Maeda embodies and articulates facilitative leadership and has embarked on building the collaborative organization which he calls an “open source administration”. Web2ExpoSF 09: John Maeda, “Open Source Administration Interestingly, even today, the idea of an accessible, communicative and transparent leader is seen as unusual and breakthrough telegraphing just how hard it is to move from the old to the new.

What is so unique to John Maeda is his combination of talents that are so apt for this moment in time. He is an artist, a designer, a techie; an educator and an MBA not to mention young and hip with a “genuine ability to distill, simplify and inspire”. Like President Obama he models what it means to lead today from a place of thoughtful creativity, wholeness and…..joy.

While John Maeda and Barack Obama are among the famous there are so many leaders across the generations, the sectors and the world that are showing the way simultaneously changing the world one individual, one family, one organization and one community at a time.

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May 26, 2009

Facilitative Leadership in the Age of Connectivity

We deliver a powerful (by all accounts) leadership development program at IISC called Facilitative Leadership. It is our flagship training program because it directly speaks to the mindset, heartset and skillset needed to lead in the Age of Connectivity. Facilitative Leadership starts, ironically, with the notion that we must radically change our perception and thinking about leaders and leadership, itself. Originally based in a Newtonian, mechanistic understanding of how the world works, our ideas about leadership have evolved over the last fifty years. We’ve gone from a heroic, command and control approach to a more participative, collaborative approach that involved teams, less hierarchy, and a much higher level of engagement and input, to now — a time when our understanding of the world is informed by quantum physics and complexity theory…a world described by Tom Freidman as flat, where all of knowledge, not to mention finances, has been connected and democratized. We are defining and understanding leadership at a time when our systems breakdowns and global crisis demands that we create a future that is so radically different from the past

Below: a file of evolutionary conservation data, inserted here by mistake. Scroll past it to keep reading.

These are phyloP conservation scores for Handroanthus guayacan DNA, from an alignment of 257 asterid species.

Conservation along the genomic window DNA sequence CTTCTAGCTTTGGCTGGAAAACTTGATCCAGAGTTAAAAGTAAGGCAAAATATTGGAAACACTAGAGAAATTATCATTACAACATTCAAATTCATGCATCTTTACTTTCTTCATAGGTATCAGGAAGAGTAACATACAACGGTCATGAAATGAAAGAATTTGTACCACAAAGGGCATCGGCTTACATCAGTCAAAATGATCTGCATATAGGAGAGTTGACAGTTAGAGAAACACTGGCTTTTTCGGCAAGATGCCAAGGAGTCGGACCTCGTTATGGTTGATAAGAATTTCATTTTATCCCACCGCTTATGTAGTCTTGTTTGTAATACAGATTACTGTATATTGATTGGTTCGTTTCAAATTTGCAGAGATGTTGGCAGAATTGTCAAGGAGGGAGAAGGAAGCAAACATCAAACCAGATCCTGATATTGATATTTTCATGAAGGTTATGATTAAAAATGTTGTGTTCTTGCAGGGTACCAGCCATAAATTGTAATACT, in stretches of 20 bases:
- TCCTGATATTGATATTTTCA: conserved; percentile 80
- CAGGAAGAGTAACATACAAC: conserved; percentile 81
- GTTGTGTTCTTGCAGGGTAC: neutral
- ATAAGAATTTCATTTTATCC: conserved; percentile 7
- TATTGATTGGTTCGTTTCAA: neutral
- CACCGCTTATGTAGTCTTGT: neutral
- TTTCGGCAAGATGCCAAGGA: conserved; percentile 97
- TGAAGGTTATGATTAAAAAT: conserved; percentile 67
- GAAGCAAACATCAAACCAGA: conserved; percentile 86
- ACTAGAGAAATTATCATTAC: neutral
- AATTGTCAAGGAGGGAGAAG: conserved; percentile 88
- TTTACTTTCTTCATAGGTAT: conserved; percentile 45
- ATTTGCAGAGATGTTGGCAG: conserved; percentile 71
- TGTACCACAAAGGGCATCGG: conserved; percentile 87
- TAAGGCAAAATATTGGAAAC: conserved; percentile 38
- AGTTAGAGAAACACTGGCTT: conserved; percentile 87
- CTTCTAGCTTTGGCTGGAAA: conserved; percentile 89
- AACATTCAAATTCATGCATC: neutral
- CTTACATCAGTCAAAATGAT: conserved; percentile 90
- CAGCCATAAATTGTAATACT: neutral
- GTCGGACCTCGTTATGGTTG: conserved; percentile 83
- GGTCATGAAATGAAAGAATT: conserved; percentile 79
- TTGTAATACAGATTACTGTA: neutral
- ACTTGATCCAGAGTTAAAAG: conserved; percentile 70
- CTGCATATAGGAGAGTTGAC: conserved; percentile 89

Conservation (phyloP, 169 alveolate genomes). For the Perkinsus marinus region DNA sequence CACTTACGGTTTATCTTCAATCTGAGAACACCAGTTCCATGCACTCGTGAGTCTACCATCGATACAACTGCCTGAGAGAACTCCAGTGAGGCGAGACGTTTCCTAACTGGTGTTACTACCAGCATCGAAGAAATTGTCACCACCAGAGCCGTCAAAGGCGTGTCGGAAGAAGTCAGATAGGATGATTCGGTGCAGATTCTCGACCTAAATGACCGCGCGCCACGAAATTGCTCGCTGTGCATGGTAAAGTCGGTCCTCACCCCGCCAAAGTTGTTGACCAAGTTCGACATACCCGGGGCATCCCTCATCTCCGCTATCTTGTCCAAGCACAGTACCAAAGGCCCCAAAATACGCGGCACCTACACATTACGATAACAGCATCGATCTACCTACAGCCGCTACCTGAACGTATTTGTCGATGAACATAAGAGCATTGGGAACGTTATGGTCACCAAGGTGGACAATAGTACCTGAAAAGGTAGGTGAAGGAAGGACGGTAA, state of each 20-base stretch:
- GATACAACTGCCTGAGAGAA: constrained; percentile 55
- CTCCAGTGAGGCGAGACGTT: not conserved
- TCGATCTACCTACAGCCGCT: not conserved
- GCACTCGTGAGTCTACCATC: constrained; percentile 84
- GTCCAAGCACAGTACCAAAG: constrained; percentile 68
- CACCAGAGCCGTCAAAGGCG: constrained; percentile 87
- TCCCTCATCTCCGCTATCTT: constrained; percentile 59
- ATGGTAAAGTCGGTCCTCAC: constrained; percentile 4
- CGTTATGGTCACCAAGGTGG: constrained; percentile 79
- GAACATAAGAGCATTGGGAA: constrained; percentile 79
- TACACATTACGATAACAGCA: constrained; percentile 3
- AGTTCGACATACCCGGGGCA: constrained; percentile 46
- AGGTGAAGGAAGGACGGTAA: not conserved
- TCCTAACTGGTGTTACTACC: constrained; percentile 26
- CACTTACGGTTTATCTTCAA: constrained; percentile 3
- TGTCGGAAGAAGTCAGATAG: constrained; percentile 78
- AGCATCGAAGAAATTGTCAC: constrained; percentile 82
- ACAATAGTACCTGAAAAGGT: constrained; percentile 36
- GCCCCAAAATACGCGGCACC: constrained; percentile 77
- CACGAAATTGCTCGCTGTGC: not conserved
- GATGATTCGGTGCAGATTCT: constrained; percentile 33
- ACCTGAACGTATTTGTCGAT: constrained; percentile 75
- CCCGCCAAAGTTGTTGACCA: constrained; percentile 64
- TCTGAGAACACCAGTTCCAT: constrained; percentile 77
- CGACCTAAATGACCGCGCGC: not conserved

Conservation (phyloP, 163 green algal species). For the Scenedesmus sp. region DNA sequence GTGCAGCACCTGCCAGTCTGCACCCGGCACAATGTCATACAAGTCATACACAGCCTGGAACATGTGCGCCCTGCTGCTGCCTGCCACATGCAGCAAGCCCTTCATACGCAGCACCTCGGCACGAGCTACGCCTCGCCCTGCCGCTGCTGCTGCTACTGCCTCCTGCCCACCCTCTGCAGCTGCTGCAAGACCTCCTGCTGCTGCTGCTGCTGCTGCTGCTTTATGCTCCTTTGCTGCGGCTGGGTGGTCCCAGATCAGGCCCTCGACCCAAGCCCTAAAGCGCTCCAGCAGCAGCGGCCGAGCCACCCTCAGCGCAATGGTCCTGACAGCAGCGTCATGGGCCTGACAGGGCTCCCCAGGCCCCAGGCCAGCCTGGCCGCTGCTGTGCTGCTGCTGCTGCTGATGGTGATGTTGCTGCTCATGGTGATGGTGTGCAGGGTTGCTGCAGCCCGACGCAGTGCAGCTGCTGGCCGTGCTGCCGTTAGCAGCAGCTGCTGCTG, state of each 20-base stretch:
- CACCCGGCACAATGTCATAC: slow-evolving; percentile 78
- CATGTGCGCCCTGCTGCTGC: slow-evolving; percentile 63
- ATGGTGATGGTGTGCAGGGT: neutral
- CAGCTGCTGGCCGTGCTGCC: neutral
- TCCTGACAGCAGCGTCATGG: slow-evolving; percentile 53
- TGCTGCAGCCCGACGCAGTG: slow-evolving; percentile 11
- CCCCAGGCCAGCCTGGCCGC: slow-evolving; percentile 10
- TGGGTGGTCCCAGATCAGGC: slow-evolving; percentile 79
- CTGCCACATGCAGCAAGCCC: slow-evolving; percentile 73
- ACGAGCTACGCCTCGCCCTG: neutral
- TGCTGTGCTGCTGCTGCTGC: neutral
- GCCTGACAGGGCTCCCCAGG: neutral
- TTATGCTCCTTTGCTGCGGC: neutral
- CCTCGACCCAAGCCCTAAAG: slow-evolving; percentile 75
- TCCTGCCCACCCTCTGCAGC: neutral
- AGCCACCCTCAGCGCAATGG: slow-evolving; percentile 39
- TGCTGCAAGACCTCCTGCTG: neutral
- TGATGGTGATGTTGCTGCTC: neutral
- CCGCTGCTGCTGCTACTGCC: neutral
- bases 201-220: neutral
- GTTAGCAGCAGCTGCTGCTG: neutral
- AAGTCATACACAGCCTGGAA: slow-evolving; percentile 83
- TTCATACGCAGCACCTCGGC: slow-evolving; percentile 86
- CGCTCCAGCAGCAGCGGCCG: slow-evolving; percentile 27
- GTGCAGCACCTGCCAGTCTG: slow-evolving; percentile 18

Several thought leaders with whom we are familiar have themselves been struggling with this concept: Peter Senge in his new book The Necessary Revolution introduces us to the idea of the animateur, the French word for people who seek to create systemic change. He says that an animateur is someone who brings to life a new way of thinking, seeing or interacting that creates focus and energy.” And, in Peter Block’s new book, Community – The Structure of Belonging, he renames leaders as “social architects” defined by their ability to set intention, convene, value relatedness and present choices. The animateur and the social architect seem to be getting us closer to the kind of leadership we need for these times.

As we embrace leadership as being first and foremost about shared responsibility, as a leveraging and unleashing of much needed collective intelligence and commitment; we see in fact that the central task of leadership today is to create the conditions for others to flourish and to thrive, to step into their own power. We see that the roles that leaders play in these times are more aptly described as catalysts, champions, connectors. We see that these leaders are strategic, collaborative, and flexible and they are most often rooted in real authenticity, service and love.

We are daunted in our sector by the demographic reality of baby boomer leaders exiting in the next five to ten years, leaving a massive leadership gap. Or, now, because of their disappearing 403(b)’s, postponing retirement and causing another set problems. I am wondering if this conversation – while important and real – may also be taking us off course or at least maybe taking up too much of our time.

My belief, particularly in these most troubled times, is that we are being called to boldly invest in and develop networked, boundary-crossing social architects….multi-cultural, multi-generational social architects. We need to build their capacity in collaboration, design, facilitation, network building and the uses of new social media in service of real change. It is our collective capacity that will lead us into a future that is so very different from the past.